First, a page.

Scottish referee crisis: Catholic Church demands head of Hugh Dallas over offensive e-mail about Pope
THE controversy over the impartiality of referees has taken a new twist after the Catholic Church in Scotland waded into the row over allegations that former top match official Hugh Dallas sent an offensive e-mail about the Pope.
The e-mail is thought to have been sent on the day of the Pope's visit in late September and to have included a graphic of the "Children Crossing" road sign, which depicts an adult and child holding hands, altered to include the words "Warning - the Pope is coming".
Church leaders are demanding the Scottish Football Association speeds up its internal investigation into the matter. In a letter to SFA chief executive Stewart Regan, the Church called for Mr Dallas, the head of referee development, to be removed from his post if the e-mail - which alluded to child abuse within the Catholic Church - was proved to have been sent by Mr Dallas from his SFA account.
The incident is the latest blow to the SFA, which is in danger of having to cancel this weekend's matches after referees called a strike amid claims they are facing abuse from club managers.
• In full: The letter sent by the Catholic Church in Scotland to SFA chief executive Stewart Regan
In the letter, Catholic Church spokesman Peter Kearney wrote: "(Mr Dallas] has been accused of sending an email from his SFA email account on the day of the Pope's visit to Scotland, which was totally unprofessional, gratuitously insulting to the Pope, deeply offensive to the Catholic community of Scotland, and an incitement to anti-Catholic sectarianism."
Mr Kearney said the results of the investigation should be made public, adding: "You will no doubt be well aware of the matter and I do appreciate it is one which is rightly the responsibility of the SFA … However in view of the alleged content of the email it is clearly a matter of some concern to the Catholic Church in Scotland."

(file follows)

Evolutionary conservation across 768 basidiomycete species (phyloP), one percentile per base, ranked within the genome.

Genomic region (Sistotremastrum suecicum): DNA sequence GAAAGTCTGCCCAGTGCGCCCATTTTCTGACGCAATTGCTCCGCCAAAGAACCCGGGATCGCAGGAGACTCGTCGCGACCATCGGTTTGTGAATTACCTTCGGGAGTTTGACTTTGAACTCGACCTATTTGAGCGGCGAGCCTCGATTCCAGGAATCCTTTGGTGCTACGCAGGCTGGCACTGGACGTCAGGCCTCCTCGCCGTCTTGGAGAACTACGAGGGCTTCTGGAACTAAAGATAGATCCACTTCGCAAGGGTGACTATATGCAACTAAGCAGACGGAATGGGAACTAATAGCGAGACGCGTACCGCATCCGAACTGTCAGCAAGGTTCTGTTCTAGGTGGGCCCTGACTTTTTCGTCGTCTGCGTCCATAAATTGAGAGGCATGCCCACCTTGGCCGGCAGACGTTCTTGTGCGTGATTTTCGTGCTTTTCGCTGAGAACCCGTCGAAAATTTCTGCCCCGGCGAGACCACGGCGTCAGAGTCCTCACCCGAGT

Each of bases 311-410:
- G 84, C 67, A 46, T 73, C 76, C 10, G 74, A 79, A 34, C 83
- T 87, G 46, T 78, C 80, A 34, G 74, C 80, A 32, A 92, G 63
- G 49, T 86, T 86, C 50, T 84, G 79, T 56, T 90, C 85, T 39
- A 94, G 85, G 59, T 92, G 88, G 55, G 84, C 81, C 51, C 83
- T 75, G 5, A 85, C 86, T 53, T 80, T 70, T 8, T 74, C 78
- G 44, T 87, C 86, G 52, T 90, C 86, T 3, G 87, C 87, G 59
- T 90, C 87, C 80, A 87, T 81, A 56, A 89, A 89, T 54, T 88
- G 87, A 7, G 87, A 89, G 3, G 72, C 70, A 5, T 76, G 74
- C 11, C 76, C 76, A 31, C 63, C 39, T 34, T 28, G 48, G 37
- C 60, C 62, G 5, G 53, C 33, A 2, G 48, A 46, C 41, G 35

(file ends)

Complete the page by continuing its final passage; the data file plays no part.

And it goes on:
Mr Kearney said the Church had hoped to leave the SFA to deal with the incident - but that the body had not acted quickly enough. "We have not got involved in the past, and when this emerged some weeks ago, it seemed reasonable to give the SFA some time and space to deal with the matter," he said.
"But now, two months from when the e-mail was sent, it seems reasonable for us to say two things to the SFA. One, that this is a matter of urgency, and two, that it is a matter of transparency.
"We want to know - was this e-mail the one that was sent and was it sent by a senior official? In the event that it was, then I think the SFA needs to act very firmly to preserve their credibility."
A Church spokesman insisted the timing of the letter was not linked to the furore over the referees' threatened strike. He said: "That is a footballing matter and footballing people can deal with it. But this incident pertains to the Church. It is a religious matter, not just a footballing one."
It is thought that the SFA - which announced two weeks ago that it was conducting an internal investigation into the incident - could announce the result of the inquiry later today. A number of individuals who received the e-mail are expected to be interviewed by officials from the SFA.
Mr Dallas, who refereed in the Scottish Premier League and officiated at the 1998 and 2002 World Cups, was made an MBE for services to football.
A spokeswoman for the SFA said: "We do not have anything to say about this at the moment. It is an internal investigation and we will not be making any further comment at this time."
The SFA has this week been locked in talks with representatives of the country's top referees in a bid to stave off the strike action, which is due to blight Scottish football this weekend.
If the talks are not successful, the SFA has said that it will look elsewhere for replacement referees.
But referees from Iceland, Norway and Wales have all indicated that they would not cross any picket line and step in to help out.
Sigurdur Thorleifsson, head of the referees' union in Iceland, had initially given his approval to the idea following a request from the SFA, but the referees themselves unanimously voted against it.
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